Author + information
- Received July 13, 2017
- Revision received September 18, 2017
- Accepted October 3, 2017
- Published online May 6, 2019.
- Wojciech Kosmala, MD, PhDa,b,c,
- Monika Przewlocka-Kosmala, MD, PhDa,b,c,
- Aleksandra Rojek, MD, PhDa and
- Thomas H. Marwick, MBBS, PhD, MPHc,∗ ()
- aCardiology Department, Wroclaw Medical University, Wroclaw, Poland
- bCardiovascular Imaging Research Group, Menzies Institute for Medical Research, University of Tasmania, Hobart, Australia
- cCardiovascular Imaging Research Group, Baker Heart and Diabetes Institute, Melbourne, Australia
- ↵∗Address for correspondence:
Dr. Thomas H. Marwick, Baker Heart and Diabetes Institute, P.O. Box 6492, Melbourne, Victoria 3004, Australia.
Objectives This study sought to establish the diagnostic and prognostic value of a strategy for prediction of abnormal diastolic response to exercise (AbnDR) using clinical, biochemical, and resting echocardiographic markers in dyspneic patients with mild diastolic dysfunction.
Background An AbnDR (increase in left ventricular filling pressure) may indicate heart failure with preserved ejection fraction as the cause of symptoms in dyspneic patients, despite a nonelevated noncardiac at rest. However, exercise testing may be inconclusive in patients with noncardiac limitations to physical activity.
Methods In 171 dyspneic patients (64 ± 8 years) with suspected heart failure with preserved ejection fraction but resting peak early diastolic mitral inflow velocity/peak early diastolic mitral annular velocity ratio (E/e′) <14, a complete echocardiogram (including assessment of myocardial deformation and rotational mechanics) and blood assays for biomarkers were performed. Echocardiography following maximal exercise was undertaken to assess AbnDR (exertional E/e′ >14). Patients were followed over 26.2 ± 4.6 months for endpoints of cardiovascular hospitalization and death.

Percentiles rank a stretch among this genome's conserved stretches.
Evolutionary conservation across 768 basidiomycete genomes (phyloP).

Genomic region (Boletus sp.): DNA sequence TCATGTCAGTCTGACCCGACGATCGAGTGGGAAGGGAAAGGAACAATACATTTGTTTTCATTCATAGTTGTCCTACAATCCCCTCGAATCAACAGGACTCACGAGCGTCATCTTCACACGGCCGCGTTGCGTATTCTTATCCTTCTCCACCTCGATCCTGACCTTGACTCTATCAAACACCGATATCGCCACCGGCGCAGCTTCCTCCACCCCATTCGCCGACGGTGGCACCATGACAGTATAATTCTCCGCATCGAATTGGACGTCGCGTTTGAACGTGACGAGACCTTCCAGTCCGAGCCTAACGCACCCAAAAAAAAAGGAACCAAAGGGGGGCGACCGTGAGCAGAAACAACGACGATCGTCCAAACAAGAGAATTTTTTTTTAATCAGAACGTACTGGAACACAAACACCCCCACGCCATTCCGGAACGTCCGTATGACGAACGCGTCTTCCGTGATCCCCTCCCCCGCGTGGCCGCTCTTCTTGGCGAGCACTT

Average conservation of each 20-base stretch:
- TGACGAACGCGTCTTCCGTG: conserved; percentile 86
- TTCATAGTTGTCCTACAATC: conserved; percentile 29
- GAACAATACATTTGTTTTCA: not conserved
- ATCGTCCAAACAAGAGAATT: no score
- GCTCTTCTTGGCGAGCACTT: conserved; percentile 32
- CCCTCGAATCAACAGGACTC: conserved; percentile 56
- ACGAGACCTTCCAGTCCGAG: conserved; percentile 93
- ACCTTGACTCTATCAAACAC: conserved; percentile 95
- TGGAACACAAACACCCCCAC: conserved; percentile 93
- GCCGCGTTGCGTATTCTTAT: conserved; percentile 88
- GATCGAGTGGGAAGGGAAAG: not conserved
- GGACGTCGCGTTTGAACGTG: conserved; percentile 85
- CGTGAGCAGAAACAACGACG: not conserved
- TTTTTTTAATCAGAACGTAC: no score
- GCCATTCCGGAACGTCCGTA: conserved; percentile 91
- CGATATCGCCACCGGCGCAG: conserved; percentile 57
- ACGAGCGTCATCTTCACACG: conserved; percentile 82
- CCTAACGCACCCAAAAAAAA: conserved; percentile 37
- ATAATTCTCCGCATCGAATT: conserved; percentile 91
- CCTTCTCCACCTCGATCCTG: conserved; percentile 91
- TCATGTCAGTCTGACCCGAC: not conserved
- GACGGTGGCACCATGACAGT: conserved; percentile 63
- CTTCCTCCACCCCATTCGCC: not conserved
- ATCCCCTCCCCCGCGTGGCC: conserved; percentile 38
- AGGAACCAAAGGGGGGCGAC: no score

Results AbnDR was present in 103 subjects (60%). Independent correlates of AbnDR were resting E/e′ (odds ratio [OR]: 8.23; 95% confidence interval [CI]: 3.54 to 9.16; p < 0.001), left ventricular untwisting rate (OR: 0.60; 95% CI: 0.42 to 0.86; p = 0.006), and galectin-3—a marker of fibrosis (OR: 1.80; 95% CI: 1.21 to 2.67; p = 0.004). The use of resting E/e′ >11.3 and galectin-3 <1.17 ng/ml to select patients for further diagnostic processing would have allowed exercise testing to be avoided in 65% of subjects, at the cost of misclassification of 13%. The composite outcome of cardiovascular hospitalization or death occurred in 47 patients (27.5%). The predictive value of an AbnDR response and the combined strategy (resting echocardiography and galectin-3 or exercise testing in case of an inconclusive first step) showed similar event prediction (36 vs. 34; p = 0.95).
Conclusions The implementation of a 2-step algorithm (echocardiographic evaluation of resting E/e′ followed by the assessment of galectin-3) may improve the diagnosis and prognostic assessment of individuals with suspected heart failure with preserved ejection fraction who are unable to perform a diagnostic exercise test.
This research was supported by grant ST-678 from Wroclaw Medical University and grant 13-024 from the Royal Hobart Hospital Foundation. Dr. Marwick has received research grant support for the SUCCOUR trial (a trial of strain for detection of cardiotoxicity), unrelated to this topic, from GE Medical Systems. All other authors have reported that they have no relationships relevant to the contents of this paper to disclose. Sherif Nagueh, MD, served as the Guest Editor for this paper.
- Received July 13, 2017.
- Revision received September 18, 2017.
- Accepted October 3, 2017.
- 2019 American College of Cardiology Foundation
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